The first ever autopsy of an Egyptian mummy was carried out in 1825, by an eminent physician called Augustus Bozzi Granville. His work was ahead of its time, but it now turns out he was completely wrong about the cause of death. He also made one other chilling mistake.
The mummy was that of a well-to-do woman called Irtyersenu. She was aged about 50 when she died, and was buried in the necropolis at Thebes, in about 600 BC. Unusually, her organs were preserved intact, making her a perfect subject for scientific examination. Granville found a tumour in her ovary, and pronounced that this is what killed her. But scientists led by Helen Donoghue of University College London recently repeated the autopsy using molecular techniques and found that this tumour was actually benign. Instead they found that her body was riven with the bacterium that causes tuberculosis, a disease that was prevalent in ancient Egypt. Their results are published today, in Proceedings of the Royal Society B.
And Granville's other mistake? In 1825, when he carried out his autopsy, Britain was in the midst of "mummy mania", and he announced his results to a packed crowd at the Royal Society of London. The mummy had been coated with a strange waxy substance, which Granville concluded had been added by the mummy's makers, to help with preservation. To set the mood in his Royal Society lecture, he lit the hall with candles made from this wax.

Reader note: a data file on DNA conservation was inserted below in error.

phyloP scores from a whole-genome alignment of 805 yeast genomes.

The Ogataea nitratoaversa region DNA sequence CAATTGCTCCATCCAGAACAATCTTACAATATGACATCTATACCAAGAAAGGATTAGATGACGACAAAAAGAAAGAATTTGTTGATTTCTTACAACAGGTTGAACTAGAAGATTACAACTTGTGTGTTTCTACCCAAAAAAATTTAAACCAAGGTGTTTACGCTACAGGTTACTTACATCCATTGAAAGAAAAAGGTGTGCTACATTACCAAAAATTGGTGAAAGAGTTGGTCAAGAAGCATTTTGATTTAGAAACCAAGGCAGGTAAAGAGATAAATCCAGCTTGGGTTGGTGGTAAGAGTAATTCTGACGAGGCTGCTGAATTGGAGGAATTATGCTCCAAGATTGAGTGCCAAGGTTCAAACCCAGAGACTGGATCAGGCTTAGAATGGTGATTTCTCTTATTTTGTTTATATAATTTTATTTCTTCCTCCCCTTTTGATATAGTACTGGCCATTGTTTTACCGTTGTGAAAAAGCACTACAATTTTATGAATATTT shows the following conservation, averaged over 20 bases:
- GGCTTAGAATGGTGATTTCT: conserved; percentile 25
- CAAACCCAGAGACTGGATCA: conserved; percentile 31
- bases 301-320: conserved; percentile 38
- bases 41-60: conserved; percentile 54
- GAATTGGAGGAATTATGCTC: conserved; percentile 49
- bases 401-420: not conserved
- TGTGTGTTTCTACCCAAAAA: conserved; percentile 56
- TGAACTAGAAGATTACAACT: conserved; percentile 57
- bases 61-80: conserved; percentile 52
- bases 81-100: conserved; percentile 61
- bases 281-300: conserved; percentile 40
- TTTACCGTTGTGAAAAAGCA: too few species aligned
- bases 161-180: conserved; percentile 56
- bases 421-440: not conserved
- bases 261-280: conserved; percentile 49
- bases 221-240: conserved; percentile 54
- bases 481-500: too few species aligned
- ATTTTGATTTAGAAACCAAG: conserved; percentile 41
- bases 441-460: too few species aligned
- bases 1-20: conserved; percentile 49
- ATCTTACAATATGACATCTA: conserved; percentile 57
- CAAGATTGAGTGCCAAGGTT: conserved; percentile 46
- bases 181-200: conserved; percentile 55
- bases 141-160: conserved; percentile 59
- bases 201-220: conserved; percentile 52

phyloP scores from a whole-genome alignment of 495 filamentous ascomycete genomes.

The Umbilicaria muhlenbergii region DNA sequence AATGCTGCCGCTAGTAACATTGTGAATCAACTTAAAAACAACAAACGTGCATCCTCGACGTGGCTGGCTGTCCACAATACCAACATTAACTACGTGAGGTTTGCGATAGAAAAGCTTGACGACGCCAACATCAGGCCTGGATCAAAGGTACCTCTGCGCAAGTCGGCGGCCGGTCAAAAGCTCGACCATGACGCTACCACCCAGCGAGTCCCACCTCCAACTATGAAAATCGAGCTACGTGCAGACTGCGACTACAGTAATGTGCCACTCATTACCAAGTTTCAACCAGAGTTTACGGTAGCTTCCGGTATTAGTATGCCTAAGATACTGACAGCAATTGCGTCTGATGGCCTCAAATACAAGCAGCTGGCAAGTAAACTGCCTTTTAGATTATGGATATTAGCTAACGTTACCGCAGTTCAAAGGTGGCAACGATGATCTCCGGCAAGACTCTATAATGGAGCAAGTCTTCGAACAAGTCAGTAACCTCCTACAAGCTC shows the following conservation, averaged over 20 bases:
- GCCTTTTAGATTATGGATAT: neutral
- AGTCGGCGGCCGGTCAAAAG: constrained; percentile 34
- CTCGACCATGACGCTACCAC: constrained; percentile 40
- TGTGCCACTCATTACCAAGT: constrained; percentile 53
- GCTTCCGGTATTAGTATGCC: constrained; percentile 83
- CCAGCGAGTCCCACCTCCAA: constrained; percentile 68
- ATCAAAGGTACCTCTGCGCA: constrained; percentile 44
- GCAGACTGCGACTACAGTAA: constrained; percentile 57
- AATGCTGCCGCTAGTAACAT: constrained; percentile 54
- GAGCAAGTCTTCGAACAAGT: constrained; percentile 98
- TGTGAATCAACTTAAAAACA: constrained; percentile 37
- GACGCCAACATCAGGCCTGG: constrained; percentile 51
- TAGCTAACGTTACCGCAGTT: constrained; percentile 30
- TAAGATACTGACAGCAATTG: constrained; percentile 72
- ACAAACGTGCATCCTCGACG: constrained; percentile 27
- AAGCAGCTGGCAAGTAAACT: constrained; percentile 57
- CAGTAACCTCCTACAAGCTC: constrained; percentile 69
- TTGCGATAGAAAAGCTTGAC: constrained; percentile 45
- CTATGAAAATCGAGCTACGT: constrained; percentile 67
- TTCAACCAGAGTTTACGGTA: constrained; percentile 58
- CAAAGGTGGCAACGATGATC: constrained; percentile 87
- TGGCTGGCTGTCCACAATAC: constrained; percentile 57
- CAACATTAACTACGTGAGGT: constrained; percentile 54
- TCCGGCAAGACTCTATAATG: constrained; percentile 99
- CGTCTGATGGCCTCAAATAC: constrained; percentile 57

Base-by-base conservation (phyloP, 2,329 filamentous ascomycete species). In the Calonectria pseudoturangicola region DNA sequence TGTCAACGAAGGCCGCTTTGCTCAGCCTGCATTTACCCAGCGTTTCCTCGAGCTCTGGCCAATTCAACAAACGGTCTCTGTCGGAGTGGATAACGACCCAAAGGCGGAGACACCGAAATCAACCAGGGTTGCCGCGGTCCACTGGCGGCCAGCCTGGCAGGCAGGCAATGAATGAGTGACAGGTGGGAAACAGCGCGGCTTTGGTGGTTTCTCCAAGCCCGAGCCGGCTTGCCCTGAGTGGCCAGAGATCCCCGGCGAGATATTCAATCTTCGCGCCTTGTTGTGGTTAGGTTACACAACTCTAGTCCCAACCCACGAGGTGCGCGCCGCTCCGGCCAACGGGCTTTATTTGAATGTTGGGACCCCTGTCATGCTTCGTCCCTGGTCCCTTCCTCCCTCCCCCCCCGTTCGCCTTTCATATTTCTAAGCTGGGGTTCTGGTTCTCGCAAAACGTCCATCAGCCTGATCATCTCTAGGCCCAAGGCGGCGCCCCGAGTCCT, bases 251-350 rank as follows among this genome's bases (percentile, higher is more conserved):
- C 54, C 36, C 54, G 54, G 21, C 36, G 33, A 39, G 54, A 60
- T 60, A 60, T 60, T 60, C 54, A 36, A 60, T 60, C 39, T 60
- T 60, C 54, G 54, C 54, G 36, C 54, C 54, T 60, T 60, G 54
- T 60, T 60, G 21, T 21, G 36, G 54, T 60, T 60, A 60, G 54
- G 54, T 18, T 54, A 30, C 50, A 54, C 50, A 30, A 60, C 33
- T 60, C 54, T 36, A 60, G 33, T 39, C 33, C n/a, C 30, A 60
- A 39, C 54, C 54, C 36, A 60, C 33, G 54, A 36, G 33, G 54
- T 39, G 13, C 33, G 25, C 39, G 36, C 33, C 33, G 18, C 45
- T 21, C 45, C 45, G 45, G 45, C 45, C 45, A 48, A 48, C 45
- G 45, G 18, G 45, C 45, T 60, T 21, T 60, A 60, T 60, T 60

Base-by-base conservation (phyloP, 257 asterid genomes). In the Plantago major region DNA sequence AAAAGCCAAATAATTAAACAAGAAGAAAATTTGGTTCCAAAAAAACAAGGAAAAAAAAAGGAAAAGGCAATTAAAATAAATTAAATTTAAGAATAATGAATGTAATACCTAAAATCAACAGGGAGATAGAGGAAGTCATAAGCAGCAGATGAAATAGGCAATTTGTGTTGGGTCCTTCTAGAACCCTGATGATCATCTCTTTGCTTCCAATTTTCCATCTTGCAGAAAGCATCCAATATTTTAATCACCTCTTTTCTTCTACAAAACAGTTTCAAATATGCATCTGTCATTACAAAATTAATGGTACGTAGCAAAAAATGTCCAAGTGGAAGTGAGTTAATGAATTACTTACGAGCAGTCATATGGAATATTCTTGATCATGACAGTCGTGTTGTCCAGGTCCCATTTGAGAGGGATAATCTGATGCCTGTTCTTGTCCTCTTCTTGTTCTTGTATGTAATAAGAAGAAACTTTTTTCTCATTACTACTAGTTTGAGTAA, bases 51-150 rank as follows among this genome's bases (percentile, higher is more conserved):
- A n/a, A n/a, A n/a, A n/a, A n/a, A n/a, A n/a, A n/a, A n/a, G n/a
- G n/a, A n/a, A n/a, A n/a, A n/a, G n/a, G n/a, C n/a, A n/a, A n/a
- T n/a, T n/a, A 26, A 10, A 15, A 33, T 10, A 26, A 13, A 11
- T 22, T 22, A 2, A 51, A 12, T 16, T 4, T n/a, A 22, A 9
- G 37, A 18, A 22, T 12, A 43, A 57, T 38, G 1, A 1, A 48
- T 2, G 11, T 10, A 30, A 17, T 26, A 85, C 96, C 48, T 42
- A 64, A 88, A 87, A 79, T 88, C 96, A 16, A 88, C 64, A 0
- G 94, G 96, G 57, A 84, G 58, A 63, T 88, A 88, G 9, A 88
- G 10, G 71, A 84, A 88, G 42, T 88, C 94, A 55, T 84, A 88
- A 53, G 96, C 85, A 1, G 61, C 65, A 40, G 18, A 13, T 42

But Donoghue's team found that the wax in Granville's candles hadn't been added as a preservation agent at all. It had been formed from the decomposing fat of the corpse.
By the way, you might think that diagnosing a 2600-year-old case of TB is impressive, but that's not even close to the oldest known cases, which were identified by Donoghue and colleagues and published in PLoS ONE last year. The victims were a woman and child who lived 9000 years ago in a Neolithic village called Atlit Yam, on the coast of what is now Israel. Sea level rise has since submerged the site, but marine archaeologists were able to scoop up the skeletons from their grave sites in the sediment, preserved in such good condition that DNA from the tuberculosis bacterium had survived within the bones.